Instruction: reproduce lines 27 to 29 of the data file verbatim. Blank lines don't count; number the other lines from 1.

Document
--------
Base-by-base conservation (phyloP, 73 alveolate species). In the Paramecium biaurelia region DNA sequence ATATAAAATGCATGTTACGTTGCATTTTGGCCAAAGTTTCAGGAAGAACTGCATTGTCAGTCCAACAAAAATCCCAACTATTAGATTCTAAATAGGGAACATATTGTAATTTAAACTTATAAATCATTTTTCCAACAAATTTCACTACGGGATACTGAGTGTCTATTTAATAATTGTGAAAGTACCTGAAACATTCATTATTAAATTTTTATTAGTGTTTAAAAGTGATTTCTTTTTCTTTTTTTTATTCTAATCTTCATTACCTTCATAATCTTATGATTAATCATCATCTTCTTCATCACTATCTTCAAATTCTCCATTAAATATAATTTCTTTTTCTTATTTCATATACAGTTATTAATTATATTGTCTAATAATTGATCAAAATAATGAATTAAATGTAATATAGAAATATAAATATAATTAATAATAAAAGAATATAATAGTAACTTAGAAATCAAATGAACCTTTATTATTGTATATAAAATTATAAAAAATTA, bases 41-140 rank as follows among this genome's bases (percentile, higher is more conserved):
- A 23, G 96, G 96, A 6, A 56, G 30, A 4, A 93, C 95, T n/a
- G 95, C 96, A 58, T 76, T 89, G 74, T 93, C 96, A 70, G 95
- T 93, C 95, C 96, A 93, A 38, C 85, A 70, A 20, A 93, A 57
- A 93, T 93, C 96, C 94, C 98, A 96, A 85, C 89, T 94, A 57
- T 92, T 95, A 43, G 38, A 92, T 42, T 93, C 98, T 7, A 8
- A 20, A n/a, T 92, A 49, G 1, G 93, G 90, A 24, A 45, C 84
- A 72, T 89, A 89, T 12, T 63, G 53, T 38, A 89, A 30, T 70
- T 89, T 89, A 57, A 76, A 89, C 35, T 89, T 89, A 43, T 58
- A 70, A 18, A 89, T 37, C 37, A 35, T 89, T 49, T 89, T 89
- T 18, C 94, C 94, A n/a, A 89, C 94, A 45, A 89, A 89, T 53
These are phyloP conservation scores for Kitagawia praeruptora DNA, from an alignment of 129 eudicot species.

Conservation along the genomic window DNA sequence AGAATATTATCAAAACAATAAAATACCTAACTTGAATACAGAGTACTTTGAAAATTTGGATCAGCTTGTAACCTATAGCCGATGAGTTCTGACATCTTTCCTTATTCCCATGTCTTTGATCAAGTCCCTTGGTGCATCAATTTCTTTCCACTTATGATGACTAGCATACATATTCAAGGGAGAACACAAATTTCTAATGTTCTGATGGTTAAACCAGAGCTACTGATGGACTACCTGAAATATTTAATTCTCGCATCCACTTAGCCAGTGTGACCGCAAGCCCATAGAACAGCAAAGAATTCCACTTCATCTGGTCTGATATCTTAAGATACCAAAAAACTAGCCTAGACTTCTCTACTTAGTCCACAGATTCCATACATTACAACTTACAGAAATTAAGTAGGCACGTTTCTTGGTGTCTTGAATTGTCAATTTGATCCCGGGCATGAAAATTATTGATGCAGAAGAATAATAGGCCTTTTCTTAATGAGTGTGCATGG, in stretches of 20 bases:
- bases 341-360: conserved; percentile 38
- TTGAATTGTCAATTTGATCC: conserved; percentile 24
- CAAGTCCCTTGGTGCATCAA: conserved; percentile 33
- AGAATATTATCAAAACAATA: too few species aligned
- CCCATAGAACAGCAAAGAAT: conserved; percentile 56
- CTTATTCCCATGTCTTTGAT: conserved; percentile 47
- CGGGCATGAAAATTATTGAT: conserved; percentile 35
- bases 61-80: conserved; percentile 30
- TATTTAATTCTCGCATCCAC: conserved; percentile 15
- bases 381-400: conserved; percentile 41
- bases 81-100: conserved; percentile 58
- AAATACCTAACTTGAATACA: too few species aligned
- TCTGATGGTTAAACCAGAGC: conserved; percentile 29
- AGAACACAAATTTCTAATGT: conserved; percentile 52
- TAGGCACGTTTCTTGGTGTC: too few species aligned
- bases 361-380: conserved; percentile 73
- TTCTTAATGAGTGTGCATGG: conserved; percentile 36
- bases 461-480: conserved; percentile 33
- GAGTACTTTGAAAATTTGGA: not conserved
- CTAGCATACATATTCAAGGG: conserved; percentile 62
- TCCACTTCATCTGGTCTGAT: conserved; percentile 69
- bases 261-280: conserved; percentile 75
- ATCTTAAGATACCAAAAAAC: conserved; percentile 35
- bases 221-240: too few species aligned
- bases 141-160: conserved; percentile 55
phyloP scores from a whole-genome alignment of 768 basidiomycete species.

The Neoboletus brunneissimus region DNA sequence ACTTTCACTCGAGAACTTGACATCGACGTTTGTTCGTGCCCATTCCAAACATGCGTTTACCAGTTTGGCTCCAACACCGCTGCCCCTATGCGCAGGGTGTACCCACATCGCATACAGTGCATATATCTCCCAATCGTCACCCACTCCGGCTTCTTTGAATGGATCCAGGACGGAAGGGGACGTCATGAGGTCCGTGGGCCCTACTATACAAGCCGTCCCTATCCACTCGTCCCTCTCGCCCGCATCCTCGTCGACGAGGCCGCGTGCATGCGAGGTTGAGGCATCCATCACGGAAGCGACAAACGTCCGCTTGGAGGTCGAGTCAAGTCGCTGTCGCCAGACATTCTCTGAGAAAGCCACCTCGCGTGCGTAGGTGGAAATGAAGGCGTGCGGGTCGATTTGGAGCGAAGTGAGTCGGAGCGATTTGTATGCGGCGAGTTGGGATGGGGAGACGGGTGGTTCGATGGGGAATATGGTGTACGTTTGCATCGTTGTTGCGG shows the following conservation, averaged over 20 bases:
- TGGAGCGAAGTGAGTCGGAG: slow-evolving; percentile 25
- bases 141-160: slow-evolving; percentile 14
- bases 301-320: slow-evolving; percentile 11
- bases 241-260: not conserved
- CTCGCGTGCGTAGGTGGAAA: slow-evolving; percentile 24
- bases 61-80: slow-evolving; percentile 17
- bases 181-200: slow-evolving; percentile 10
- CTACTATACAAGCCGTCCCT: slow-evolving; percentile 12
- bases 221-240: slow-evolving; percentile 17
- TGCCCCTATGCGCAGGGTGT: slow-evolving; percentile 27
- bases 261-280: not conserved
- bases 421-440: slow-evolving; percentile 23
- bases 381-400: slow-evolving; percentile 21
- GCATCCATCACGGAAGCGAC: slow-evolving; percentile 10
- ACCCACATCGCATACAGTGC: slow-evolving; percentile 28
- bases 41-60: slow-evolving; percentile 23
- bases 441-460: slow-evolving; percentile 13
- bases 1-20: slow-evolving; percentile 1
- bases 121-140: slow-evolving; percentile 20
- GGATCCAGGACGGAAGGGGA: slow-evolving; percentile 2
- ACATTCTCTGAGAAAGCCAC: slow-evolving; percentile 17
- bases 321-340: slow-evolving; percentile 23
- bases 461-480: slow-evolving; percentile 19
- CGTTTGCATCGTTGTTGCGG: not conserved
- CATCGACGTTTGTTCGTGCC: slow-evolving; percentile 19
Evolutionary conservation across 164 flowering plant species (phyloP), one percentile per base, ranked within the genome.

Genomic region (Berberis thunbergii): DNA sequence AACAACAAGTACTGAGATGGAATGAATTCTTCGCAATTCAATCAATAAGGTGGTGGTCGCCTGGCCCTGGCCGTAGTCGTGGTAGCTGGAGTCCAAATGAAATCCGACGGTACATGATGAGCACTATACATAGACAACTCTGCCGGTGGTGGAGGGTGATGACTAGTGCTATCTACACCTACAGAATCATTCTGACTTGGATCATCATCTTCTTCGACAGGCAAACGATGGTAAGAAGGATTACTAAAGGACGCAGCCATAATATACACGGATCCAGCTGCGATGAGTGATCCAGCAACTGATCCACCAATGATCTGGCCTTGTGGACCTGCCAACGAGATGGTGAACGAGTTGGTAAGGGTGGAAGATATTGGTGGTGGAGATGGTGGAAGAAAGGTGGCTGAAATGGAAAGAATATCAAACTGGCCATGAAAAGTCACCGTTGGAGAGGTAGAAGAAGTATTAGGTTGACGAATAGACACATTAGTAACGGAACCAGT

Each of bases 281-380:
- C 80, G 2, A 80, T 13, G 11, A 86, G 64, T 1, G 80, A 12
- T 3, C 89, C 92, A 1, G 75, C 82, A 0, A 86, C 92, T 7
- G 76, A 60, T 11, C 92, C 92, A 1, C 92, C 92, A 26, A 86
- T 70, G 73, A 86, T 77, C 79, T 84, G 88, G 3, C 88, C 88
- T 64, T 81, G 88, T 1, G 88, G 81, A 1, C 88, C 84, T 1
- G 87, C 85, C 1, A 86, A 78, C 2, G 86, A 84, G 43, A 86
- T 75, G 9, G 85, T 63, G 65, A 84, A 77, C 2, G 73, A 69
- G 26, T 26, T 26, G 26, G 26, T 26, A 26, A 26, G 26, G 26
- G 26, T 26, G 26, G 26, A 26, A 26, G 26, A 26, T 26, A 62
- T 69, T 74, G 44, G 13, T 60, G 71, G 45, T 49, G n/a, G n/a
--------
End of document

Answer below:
- AGAACACAAATTTCTAATGT: conserved; percentile 52
- TAGGCACGTTTCTTGGTGTC: too few species aligned
- bases 361-380: conserved; percentile 73